Mountain Biking Magazine




Carving arcs, fashioning flow within the country’s varied slopes and soil structures, the unsung heroes who handcraft trails where root and rock still play a major role.


Words by Steve Jones. Photos by Andy Lloyd

Described locally as a, ‘genius of creating intricate shit–house little sections that are very difficult to master’, Jared Watkinson is a great one for building trails which you cannot ride on a cross country run. If a rider could, well, that would make him beat the grass with his spade. In the Mendips there has to be absolutely no place but space around jumps. Big holes. Jump or Keep Out. Master of concealed entrances, the locals say this year he’s been amazing, so here we have…Jared Watkinson.

Dirt: Background?

Jared: I only started riding about 12 years ago, as it was a fun way to get a change of scenery and to do something other than making electronic music and DJ’ing. I guess getting into biking with a lunatic skateboarder and a bunch of competitive junior DH racers was always going to have me either building or racing. It’s not that I don’t have other things to be doing with my time. Because I don’t have much time, when I do ride it’s gotta be on my doorstep and it better be worth riding.

About eight months ago I moved away from my hometown out to the Mendip hills, effectively resetting the counter to year zero. It was a big decision, as it meant leaving behind all the old–skool DH trails, my personal secret bikepark, including trails that are short but insane to ride, plus the best dirt jump spot, which had grown over the years and even included a pump track and a short 4X trail for the nippers to get involved with. The quest to fortify the seed of my purpose had begun again.

Need mountains?

Of course not, but as soon as I fail to make my trails feel like mountain descents, then I’ll be upping sticks and off to live with me mum in Utah. The shortest trail can feel like you’re descending an alpine epic with plenty of spade work, it’s all about linking up those interesting natural sections, whilst keep it high octane.

Much time building?

The joy of a day’s ride on a fresh track is serendipitous to returning day after day, to an unshaped pile of dirt. If I ain’t gonna head out for a shred, then it’s punch–out at two, on the hill by three. Despite cloaking it to others as an outdoor gym, new members will usually last a day or half. This ain’t down to the lack of equipment in use, more a shortage of mirrors and camel toe.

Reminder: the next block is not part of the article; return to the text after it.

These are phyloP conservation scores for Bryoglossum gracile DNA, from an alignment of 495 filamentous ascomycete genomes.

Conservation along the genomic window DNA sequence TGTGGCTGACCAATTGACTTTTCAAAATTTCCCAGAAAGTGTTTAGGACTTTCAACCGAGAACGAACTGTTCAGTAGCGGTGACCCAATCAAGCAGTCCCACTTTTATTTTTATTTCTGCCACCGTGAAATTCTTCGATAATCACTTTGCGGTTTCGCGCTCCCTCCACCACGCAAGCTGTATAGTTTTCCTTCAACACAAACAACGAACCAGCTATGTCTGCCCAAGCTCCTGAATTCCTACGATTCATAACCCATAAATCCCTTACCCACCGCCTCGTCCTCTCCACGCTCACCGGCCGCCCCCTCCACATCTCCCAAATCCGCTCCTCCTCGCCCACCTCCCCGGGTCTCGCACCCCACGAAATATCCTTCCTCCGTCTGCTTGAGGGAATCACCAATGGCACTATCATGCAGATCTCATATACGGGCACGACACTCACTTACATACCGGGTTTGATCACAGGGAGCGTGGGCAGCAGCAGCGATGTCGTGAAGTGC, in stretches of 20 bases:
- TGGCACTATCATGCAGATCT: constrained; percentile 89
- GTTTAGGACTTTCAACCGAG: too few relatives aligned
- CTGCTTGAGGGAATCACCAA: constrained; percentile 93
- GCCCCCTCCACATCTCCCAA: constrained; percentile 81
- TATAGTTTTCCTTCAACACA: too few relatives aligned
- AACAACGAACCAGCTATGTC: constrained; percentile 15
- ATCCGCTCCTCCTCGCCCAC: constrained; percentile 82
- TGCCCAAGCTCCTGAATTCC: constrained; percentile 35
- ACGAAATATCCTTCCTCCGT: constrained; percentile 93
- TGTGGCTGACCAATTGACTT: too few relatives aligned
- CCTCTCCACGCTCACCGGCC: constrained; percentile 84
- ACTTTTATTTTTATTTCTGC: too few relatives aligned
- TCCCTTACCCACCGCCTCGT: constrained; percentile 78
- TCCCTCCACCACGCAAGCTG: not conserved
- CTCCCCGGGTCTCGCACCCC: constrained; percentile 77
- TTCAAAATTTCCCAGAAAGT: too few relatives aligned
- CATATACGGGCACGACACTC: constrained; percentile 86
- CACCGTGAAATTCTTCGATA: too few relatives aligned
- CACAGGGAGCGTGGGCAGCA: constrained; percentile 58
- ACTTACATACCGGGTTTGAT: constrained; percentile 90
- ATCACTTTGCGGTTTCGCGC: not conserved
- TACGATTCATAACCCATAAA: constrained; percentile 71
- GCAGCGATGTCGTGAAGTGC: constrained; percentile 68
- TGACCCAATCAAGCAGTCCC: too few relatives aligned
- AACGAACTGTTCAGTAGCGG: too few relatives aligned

What types of trail you been building?

Besides getting involved with council sanctioned projects for the nippers, it’s all about a high level of race style practice for myself and the rest of the seaside mafia. The hardest element to include has to be an open interpretation of how the track will be ridden. I’ll often build little berms on the wide line to lead people away from the fun lines. Strangely, builders with the least experience can sometimes gift you with a wide–open, multi–lined gem.

The work I’ve done recently has been on a bunch of tracks intended for all to find and ride. Kind of like a reminder to others of how different your local can be with just a little selflessness. I’m also currently planting seeds around one of the many XC groups that meet in my local pub of building a basic skills style mega loop.

What’s your view of freeloaders?

Freeloaders find it hard not to show their real colours. Unless a demo of track building converts them, it just allows me to keep the people I have least respect for even closer. If I build it to ride with my homeboys, then natural selection normally takes care of unwanted glory hunters. Not that I intend for people to get hurt riding, that wouldn’t look good to the forestry. To quote me homies, “just build a no mincer device” and allow fear to work its magic.

Can riders maintain tracks?

This can be an emotive subject. I meet builders whose tracks are classics. Then in the name of maintenance it’s turned into a rootless, dug–down motorway. How can it be beyond people’s reckoning that instead of debating what root makes them look like a struggler, put spade to turf on the new line.

Erosion problems?

I always prefer to put a little more spadework in if it looks like it’ll be taking some abuse. If I’m not wanting a big rut to appear then I’ll make the dig hole deeper, and get down to some hardcore material. As for the long term, any resistance I try and make will be futile and not long after I stop riding it’ll be lost.

Any bust ups?

Only the odd busy–body or ill–informed RSPCA inspector. A few summers back I did have to teach English manners to three generations of Frenchmen on Pleney.>>



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